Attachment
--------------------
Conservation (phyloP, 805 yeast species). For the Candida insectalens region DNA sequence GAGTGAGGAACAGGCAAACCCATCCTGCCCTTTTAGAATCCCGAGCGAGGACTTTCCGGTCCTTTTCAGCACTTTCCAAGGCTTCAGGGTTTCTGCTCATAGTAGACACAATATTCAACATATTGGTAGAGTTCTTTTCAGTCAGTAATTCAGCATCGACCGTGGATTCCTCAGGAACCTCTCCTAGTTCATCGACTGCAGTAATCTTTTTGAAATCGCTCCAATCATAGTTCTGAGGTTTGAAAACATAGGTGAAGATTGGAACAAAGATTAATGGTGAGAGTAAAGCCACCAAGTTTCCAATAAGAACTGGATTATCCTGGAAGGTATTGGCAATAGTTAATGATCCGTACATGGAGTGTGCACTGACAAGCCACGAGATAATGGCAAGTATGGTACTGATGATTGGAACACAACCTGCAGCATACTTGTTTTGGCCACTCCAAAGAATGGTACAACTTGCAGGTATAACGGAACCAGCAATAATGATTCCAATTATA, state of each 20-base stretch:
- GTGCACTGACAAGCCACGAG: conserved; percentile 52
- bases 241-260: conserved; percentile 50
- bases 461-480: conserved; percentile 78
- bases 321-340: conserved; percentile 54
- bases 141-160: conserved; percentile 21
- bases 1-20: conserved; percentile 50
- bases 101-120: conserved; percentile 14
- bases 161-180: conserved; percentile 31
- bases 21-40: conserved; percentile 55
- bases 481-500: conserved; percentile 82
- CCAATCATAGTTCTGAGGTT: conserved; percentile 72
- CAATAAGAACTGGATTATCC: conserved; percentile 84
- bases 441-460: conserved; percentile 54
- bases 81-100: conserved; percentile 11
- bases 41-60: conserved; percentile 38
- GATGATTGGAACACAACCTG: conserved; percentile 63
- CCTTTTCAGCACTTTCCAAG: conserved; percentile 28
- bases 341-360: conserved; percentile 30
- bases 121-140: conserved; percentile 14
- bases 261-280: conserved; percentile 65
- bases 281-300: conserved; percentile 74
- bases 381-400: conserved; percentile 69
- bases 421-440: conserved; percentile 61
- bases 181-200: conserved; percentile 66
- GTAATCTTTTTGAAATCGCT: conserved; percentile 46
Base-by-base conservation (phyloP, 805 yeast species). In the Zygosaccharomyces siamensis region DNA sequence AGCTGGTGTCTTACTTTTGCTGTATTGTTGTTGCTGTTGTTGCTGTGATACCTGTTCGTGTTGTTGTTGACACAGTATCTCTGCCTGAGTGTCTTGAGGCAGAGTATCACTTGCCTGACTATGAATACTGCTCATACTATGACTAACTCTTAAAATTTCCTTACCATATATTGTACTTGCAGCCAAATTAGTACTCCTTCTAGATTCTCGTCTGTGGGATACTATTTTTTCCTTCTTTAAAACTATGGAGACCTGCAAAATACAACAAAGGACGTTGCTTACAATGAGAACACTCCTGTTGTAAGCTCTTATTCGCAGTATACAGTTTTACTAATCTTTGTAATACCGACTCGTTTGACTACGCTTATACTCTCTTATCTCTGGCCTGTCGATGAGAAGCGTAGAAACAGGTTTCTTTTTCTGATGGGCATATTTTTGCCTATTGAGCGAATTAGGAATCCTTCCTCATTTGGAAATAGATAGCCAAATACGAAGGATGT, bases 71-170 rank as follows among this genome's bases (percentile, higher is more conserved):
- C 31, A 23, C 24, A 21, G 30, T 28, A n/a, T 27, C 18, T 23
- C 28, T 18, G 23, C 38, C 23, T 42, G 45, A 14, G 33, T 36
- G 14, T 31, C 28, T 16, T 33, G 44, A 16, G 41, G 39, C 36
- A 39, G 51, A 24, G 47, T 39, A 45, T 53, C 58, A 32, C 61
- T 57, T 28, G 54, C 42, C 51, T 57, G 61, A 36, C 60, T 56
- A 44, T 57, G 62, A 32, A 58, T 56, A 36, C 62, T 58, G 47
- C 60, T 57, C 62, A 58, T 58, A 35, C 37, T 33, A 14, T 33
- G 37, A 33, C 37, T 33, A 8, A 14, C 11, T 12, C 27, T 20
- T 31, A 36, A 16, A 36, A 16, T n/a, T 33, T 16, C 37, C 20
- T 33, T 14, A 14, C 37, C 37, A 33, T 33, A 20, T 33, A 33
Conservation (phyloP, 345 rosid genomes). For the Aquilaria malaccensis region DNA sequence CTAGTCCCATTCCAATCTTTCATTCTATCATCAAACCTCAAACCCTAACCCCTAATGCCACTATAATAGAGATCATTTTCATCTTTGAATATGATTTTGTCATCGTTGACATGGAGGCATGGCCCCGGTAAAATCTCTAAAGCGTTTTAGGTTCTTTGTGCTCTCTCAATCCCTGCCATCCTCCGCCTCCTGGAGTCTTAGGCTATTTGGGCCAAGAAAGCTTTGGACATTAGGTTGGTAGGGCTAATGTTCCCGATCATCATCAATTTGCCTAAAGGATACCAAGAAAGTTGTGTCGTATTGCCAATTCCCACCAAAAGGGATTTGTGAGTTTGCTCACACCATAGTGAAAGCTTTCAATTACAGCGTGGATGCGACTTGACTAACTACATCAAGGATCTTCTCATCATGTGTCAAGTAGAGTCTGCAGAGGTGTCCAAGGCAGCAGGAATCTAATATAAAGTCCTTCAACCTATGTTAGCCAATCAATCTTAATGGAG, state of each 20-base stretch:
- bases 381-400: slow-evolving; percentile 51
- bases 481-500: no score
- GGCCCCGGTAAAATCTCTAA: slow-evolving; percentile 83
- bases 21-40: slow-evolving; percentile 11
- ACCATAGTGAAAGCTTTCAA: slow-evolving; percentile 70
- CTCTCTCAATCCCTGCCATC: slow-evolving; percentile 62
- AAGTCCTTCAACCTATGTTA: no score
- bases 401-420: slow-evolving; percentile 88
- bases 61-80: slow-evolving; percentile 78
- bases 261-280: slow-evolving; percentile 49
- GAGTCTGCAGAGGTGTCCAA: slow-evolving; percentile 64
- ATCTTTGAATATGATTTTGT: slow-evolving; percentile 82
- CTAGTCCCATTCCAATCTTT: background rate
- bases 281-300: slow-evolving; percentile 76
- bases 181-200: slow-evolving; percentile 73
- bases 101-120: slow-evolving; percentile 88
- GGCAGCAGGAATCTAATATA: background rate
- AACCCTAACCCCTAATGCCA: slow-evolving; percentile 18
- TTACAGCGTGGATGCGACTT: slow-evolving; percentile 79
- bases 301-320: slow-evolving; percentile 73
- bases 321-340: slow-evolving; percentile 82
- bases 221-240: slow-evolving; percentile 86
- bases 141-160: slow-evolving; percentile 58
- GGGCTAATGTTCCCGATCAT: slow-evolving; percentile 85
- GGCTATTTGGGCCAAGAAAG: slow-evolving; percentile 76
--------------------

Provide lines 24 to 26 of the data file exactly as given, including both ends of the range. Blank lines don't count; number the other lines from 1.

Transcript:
- bases 421-440: conserved; percentile 61
- bases 181-200: conserved; percentile 66
- GTAATCTTTTTGAAATCGCT: conserved; percentile 46